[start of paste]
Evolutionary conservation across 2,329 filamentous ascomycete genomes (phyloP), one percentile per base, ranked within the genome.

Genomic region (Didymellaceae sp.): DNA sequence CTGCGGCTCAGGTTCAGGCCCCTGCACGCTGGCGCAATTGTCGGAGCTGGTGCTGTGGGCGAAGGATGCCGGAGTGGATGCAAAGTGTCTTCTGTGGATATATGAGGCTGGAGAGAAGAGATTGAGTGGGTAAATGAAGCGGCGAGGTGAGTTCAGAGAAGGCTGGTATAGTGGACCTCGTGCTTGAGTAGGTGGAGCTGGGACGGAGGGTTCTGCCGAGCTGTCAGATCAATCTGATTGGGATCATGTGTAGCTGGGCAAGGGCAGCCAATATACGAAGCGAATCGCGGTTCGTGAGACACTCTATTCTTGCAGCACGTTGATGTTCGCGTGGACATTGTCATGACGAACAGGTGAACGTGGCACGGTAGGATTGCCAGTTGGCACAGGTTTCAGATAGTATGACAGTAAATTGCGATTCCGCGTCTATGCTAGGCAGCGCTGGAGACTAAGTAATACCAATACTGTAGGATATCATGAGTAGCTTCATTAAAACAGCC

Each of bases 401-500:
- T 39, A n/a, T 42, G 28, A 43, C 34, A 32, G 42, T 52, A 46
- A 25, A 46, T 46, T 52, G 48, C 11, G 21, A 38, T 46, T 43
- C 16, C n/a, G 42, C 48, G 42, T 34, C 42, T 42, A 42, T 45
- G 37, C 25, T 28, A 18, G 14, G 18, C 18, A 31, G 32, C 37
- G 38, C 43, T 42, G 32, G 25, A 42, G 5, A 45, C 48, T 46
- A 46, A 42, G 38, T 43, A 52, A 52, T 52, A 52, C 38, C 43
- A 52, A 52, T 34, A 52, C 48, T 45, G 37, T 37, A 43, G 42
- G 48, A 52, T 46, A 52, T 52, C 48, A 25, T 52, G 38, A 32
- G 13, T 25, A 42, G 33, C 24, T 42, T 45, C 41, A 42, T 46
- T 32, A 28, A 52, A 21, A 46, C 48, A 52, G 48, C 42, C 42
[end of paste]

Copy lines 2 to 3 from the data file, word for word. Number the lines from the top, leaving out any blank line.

Genomic region (Didymellaceae sp.): DNA sequence CTGCGGCTCAGGTTCAGGCCCCTGCACGCTGGCGCAATTGTCGGAGCTGGTGCTGTGGGCGAAGGATGCCGGAGTGGATGCAAAGTGTCTTCTGTGGATATATGAGGCTGGAGAGAAGAGATTGAGTGGGTAAATGAAGCGGCGAGGTGAGTTCAGAGAAGGCTGGTATAGTGGACCTCGTGCTTGAGTAGGTGGAGCTGGGACGGAGGGTTCTGCCGAGCTGTCAGATCAATCTGATTGGGATCATGTGTAGCTGGGCAAGGGCAGCCAATATACGAAGCGAATCGCGGTTCGTGAGACACTCTATTCTTGCAGCACGTTGATGTTCGCGTGGACATTGTCATGACGAACAGGTGAACGTGGCACGGTAGGATTGCCAGTTGGCACAGGTTTCAGATAGTATGACAGTAAATTGCGATTCCGCGTCTATGCTAGGCAGCGCTGGAGACTAAGTAATACCAATACTGTAGGATATCATGAGTAGCTTCATTAAAACAGCC

Each of bases 401-500: